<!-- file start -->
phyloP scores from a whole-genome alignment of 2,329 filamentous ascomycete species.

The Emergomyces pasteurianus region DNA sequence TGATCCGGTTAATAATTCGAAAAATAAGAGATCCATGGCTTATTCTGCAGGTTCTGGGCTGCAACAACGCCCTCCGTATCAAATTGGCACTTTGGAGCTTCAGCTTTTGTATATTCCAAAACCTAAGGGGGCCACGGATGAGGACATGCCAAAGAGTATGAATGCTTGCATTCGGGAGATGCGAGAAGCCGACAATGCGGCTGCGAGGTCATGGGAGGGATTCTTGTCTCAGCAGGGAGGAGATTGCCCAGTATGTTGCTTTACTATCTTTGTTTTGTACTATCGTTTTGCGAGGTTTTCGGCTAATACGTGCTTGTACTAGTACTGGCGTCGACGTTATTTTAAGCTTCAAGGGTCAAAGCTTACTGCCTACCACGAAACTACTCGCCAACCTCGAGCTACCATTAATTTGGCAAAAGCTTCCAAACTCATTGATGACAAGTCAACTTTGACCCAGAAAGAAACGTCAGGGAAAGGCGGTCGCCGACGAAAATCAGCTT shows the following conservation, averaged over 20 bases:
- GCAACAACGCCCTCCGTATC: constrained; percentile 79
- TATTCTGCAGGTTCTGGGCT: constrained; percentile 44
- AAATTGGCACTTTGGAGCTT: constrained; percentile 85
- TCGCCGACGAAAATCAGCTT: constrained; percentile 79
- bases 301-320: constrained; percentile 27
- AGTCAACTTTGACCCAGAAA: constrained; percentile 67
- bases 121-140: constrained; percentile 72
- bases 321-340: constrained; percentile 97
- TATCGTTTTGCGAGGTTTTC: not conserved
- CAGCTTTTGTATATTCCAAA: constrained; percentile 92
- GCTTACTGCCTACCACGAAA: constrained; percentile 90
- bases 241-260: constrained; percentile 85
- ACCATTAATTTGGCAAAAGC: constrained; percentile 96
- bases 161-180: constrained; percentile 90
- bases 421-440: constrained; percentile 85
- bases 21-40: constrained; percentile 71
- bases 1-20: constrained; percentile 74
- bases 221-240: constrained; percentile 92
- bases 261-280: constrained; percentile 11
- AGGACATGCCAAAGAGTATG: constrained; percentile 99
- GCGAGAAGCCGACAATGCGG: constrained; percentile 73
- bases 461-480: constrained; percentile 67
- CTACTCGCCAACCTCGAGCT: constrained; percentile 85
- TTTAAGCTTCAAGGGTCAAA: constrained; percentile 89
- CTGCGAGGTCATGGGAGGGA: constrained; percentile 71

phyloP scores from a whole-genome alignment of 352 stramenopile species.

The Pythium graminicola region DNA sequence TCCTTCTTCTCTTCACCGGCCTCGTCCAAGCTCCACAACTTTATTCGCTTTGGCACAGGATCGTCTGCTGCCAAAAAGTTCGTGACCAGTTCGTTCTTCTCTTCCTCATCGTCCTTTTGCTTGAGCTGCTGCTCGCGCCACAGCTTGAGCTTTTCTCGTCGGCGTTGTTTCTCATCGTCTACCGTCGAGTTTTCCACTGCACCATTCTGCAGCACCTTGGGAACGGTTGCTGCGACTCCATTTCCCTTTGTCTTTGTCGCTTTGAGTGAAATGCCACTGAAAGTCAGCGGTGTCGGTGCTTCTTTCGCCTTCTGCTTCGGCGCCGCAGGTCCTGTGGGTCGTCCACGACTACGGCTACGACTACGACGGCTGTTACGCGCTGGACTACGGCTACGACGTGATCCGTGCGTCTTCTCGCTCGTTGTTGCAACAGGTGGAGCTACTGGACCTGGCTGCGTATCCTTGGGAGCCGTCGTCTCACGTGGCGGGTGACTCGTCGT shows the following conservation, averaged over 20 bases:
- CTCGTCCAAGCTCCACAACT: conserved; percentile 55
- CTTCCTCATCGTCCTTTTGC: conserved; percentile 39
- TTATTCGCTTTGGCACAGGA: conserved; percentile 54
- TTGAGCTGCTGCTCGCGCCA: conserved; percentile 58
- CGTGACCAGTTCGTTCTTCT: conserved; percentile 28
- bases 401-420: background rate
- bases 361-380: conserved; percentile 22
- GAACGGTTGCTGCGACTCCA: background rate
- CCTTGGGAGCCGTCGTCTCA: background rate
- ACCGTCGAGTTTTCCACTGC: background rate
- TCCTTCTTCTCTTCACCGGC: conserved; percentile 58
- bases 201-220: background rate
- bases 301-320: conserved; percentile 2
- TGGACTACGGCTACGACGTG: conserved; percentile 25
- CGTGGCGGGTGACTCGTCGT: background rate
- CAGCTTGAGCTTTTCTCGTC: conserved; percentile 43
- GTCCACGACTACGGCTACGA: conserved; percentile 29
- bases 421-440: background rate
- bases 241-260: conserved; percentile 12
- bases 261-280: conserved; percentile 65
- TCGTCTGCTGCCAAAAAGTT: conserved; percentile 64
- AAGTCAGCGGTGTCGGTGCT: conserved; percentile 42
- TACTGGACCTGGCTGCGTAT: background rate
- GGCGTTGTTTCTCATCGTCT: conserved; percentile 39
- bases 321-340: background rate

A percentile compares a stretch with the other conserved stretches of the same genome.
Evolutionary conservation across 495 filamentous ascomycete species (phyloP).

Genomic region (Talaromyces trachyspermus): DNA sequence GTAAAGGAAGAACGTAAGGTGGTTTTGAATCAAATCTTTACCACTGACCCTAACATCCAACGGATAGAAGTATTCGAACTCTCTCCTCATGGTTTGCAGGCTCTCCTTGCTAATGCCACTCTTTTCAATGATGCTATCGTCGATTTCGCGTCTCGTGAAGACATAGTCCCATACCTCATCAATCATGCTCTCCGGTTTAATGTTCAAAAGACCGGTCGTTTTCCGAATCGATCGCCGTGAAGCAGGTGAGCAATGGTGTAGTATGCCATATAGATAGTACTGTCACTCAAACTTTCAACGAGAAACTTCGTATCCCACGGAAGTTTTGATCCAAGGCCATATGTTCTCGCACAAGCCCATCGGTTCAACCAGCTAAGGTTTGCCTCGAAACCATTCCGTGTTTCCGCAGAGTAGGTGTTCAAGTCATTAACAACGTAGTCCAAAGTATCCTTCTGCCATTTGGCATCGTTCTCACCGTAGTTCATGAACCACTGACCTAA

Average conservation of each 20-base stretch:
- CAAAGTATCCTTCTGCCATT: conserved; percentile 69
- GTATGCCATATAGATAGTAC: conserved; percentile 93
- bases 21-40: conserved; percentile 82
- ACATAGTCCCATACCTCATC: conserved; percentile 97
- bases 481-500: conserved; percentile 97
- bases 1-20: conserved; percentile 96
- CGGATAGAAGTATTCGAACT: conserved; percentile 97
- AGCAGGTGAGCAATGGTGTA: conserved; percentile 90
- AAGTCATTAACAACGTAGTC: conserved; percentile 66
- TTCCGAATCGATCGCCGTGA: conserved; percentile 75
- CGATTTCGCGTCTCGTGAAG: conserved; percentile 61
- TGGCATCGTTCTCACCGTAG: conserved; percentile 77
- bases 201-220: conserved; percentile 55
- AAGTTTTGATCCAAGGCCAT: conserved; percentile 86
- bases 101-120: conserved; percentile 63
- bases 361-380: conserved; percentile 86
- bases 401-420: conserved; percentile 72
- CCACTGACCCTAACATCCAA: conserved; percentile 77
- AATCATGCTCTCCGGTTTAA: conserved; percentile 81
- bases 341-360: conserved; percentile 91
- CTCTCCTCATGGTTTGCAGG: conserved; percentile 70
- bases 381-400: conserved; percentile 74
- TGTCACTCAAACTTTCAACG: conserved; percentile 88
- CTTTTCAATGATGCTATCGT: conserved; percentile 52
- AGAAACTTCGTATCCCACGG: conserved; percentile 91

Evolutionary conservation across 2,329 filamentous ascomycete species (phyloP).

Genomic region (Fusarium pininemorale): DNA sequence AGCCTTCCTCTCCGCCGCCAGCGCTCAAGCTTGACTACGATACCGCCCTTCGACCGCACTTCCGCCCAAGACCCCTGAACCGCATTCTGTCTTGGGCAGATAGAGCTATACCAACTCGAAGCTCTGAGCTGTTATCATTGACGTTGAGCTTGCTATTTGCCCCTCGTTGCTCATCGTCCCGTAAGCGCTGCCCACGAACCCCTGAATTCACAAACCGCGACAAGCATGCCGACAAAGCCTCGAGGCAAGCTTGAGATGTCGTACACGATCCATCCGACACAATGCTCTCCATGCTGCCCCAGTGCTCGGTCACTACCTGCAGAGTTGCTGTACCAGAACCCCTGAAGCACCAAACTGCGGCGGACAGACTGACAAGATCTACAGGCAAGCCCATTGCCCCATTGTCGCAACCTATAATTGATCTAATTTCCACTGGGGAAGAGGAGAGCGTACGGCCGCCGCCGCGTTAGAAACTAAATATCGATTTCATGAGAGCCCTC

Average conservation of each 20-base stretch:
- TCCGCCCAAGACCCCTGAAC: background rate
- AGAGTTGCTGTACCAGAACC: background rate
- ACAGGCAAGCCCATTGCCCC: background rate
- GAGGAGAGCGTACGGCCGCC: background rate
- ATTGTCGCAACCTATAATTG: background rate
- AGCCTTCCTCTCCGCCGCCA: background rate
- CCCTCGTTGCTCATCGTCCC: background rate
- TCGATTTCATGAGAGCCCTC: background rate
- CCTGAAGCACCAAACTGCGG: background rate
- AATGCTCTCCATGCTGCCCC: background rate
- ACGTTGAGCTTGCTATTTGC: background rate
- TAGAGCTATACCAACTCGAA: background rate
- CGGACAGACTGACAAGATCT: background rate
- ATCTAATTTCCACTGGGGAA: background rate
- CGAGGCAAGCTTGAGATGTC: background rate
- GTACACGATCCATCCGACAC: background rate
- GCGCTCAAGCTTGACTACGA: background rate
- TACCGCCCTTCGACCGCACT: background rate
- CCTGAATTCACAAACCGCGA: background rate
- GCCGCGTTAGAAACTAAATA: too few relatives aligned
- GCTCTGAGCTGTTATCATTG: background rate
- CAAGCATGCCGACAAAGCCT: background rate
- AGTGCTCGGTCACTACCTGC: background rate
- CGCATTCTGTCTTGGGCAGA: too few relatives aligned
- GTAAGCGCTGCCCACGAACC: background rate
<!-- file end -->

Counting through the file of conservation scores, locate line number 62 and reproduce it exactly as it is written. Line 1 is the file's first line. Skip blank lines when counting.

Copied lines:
- ACATAGTCCCATACCTCATC: conserved; percentile 97